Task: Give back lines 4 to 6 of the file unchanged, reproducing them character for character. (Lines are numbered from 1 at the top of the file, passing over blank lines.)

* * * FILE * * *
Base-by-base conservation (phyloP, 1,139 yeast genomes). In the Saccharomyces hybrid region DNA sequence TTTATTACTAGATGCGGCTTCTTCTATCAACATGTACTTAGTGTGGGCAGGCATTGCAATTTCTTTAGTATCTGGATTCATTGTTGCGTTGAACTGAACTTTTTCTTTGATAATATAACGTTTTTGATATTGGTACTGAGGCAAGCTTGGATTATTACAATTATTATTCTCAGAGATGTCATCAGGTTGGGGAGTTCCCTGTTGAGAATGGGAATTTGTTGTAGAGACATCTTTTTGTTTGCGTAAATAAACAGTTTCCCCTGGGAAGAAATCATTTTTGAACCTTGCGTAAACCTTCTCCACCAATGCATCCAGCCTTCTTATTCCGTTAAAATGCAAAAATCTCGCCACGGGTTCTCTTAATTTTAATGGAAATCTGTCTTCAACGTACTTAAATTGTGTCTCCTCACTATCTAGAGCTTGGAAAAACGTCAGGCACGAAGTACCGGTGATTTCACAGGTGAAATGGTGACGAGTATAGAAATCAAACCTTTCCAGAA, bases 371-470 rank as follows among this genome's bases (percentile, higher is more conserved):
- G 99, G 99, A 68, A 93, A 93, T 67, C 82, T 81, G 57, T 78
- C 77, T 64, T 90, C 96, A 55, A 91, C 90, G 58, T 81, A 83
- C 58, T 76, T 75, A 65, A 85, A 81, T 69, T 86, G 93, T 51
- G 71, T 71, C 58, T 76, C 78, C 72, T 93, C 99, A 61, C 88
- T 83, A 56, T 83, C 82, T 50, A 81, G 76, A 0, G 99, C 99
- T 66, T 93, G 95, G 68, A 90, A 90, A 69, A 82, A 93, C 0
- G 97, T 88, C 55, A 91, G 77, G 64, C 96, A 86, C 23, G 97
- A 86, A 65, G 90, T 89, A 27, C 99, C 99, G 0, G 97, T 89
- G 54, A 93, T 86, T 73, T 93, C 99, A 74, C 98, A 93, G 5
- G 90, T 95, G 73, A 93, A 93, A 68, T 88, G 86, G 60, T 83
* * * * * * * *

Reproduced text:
- C 58, T 76, T 75, A 65, A 85, A 81, T 69, T 86, G 93, T 51
- G 71, T 71, C 58, T 76, C 78, C 72, T 93, C 99, A 61, C 88
- T 83, A 56, T 83, C 82, T 50, A 81, G 76, A 0, G 99, C 99